The global shipping industry is enormous — thousands of ships carry billions of dollars of goods each year across nearly every ocean on the planet.

Those ships run mostly on a particularly dirty type of fuel known as heavy fuel oil, or bunker fuel. It’s thick and sooty, and when it burns, it emits sulfur and particulate matter that can cause respiratory illness. It also emits greenhouse gases, including carbon dioxide and methane, which trap heat in the atmosphere and cause global warming.

“If shipping was a country, it would be the sixth-largest polluter in the world,” says Nerijus Poskus of the shipping technology company Flexport. “About 3% of global emissions are released by ocean freight shipping.”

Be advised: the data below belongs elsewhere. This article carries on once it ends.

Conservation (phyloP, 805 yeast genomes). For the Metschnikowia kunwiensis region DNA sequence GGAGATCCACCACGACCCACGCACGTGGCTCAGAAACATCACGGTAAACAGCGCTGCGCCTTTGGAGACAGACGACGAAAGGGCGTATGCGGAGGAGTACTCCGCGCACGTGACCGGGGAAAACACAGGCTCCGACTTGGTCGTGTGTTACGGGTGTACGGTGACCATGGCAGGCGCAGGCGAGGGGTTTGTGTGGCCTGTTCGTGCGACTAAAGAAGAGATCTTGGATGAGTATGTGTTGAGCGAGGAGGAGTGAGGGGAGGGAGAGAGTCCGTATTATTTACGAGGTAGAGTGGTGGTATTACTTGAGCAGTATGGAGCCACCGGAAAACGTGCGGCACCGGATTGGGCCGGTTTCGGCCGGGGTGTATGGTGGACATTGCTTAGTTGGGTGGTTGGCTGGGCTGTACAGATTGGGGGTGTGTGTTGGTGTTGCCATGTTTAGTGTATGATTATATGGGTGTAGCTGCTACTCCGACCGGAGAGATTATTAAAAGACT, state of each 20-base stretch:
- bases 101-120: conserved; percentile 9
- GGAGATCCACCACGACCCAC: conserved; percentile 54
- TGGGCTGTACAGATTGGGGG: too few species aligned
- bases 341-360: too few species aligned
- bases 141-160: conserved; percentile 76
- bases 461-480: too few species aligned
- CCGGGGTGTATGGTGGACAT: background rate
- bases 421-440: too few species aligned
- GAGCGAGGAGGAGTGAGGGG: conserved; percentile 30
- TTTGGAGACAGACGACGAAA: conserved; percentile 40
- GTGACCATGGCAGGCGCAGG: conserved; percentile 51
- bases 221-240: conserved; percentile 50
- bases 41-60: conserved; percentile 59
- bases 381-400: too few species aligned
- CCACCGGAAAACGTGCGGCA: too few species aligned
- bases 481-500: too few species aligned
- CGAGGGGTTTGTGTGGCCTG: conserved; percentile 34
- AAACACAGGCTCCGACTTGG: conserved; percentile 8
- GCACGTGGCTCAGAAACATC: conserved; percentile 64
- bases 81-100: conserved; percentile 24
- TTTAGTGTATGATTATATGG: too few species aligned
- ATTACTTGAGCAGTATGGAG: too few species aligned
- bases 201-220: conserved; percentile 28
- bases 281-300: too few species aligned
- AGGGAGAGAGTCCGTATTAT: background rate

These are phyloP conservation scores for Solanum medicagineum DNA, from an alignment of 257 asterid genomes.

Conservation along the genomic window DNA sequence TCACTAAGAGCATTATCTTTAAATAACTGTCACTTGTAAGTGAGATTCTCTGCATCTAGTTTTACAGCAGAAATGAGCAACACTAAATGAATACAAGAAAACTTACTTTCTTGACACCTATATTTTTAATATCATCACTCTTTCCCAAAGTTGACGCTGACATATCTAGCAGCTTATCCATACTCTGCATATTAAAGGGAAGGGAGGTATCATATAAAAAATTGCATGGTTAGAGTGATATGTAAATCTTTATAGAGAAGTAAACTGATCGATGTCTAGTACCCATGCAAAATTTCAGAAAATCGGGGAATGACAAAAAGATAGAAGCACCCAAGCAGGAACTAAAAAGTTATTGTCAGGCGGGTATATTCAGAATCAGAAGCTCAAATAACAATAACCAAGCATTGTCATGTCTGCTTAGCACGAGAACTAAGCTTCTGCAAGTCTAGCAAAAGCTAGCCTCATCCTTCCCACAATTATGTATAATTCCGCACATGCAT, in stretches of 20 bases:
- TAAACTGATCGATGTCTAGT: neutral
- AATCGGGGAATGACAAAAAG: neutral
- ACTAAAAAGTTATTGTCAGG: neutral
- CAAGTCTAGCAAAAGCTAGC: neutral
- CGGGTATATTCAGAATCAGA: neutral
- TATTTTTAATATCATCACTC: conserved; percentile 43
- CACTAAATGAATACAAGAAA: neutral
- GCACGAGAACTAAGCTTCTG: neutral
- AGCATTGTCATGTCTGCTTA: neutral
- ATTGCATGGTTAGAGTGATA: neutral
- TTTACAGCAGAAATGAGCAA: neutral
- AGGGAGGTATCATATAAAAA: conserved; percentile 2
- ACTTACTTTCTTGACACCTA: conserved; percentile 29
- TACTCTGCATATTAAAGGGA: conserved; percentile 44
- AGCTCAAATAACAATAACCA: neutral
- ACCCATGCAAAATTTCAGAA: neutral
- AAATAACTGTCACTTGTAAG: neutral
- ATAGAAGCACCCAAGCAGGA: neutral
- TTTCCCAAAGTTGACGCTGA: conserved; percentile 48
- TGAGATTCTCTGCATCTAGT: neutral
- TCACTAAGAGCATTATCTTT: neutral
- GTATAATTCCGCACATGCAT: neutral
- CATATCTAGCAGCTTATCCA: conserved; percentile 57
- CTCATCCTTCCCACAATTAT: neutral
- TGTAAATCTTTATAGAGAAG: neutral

The industry is growing so steadily, he says, that it’s projected to produce more than 15% of global greenhouse gas emissions by midcentury if ships continue to burn the same fuel, which is a real possibility considering that most cargo ships are designed to last at least 30 years.

Listen to the full report by Rebecca Hersher on NPR’s Heard on All Things Considered.

low-carbon shipping

Container ships and other maritime vessels currently run on pollutant-intensive heavy fuel oil. The world’s largest container-shipping company, Maersk, has promised to make its operations zero carbon by 2050. Doing so will require using new fuels such as hydrogen.
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